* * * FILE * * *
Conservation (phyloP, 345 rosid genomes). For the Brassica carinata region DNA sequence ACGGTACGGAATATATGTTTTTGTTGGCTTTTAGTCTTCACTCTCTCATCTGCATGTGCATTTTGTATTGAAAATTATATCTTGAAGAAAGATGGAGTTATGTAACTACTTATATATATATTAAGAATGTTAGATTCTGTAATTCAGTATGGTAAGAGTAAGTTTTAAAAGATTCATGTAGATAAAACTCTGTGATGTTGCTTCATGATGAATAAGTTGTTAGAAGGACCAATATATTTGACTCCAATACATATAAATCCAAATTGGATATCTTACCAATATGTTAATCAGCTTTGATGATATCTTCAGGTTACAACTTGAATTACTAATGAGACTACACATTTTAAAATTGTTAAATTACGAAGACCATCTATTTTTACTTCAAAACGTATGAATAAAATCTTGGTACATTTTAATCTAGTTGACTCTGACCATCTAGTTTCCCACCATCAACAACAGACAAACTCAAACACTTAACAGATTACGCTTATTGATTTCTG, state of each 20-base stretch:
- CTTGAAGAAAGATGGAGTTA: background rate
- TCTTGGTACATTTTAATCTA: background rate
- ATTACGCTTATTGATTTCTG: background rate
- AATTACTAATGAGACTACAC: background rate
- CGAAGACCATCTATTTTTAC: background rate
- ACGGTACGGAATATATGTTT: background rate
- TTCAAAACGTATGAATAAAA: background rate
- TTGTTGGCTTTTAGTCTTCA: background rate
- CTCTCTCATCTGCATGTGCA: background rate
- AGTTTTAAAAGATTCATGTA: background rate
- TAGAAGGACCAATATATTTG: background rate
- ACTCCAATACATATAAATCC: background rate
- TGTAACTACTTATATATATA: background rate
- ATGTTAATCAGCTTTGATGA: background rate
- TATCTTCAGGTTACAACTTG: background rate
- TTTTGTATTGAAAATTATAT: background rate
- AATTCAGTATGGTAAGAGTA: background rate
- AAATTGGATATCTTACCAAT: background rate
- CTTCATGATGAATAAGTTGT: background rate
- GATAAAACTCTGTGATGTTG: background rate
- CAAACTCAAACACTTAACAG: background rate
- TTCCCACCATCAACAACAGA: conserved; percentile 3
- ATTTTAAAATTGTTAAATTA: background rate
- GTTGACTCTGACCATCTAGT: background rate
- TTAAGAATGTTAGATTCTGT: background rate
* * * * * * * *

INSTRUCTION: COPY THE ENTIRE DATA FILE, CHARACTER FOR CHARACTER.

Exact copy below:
Conservation (phyloP, 345 rosid genomes). For the Brassica carinata region DNA sequence ACGGTACGGAATATATGTTTTTGTTGGCTTTTAGTCTTCACTCTCTCATCTGCATGTGCATTTTGTATTGAAAATTATATCTTGAAGAAAGATGGAGTTATGTAACTACTTATATATATATTAAGAATGTTAGATTCTGTAATTCAGTATGGTAAGAGTAAGTTTTAAAAGATTCATGTAGATAAAACTCTGTGATGTTGCTTCATGATGAATAAGTTGTTAGAAGGACCAATATATTTGACTCCAATACATATAAATCCAAATTGGATATCTTACCAATATGTTAATCAGCTTTGATGATATCTTCAGGTTACAACTTGAATTACTAATGAGACTACACATTTTAAAATTGTTAAATTACGAAGACCATCTATTTTTACTTCAAAACGTATGAATAAAATCTTGGTACATTTTAATCTAGTTGACTCTGACCATCTAGTTTCCCACCATCAACAACAGACAAACTCAAACACTTAACAGATTACGCTTATTGATTTCTG, state of each 20-base stretch:
- CTTGAAGAAAGATGGAGTTA: background rate
- TCTTGGTACATTTTAATCTA: background rate
- ATTACGCTTATTGATTTCTG: background rate
- AATTACTAATGAGACTACAC: background rate
- CGAAGACCATCTATTTTTAC: background rate
- ACGGTACGGAATATATGTTT: background rate
- TTCAAAACGTATGAATAAAA: background rate
- TTGTTGGCTTTTAGTCTTCA: background rate
- CTCTCTCATCTGCATGTGCA: background rate
- AGTTTTAAAAGATTCATGTA: background rate
- TAGAAGGACCAATATATTTG: background rate
- ACTCCAATACATATAAATCC: background rate
- TGTAACTACTTATATATATA: background rate
- ATGTTAATCAGCTTTGATGA: background rate
- TATCTTCAGGTTACAACTTG: background rate
- TTTTGTATTGAAAATTATAT: background rate
- AATTCAGTATGGTAAGAGTA: background rate
- AAATTGGATATCTTACCAAT: background rate
- CTTCATGATGAATAAGTTGT: background rate
- GATAAAACTCTGTGATGTTG: background rate
- CAAACTCAAACACTTAACAG: background rate
- TTCCCACCATCAACAACAGA: conserved; percentile 3
- ATTTTAAAATTGTTAAATTA: background rate
- GTTGACTCTGACCATCTAGT: background rate
- TTAAGAATGTTAGATTCTGT: background rate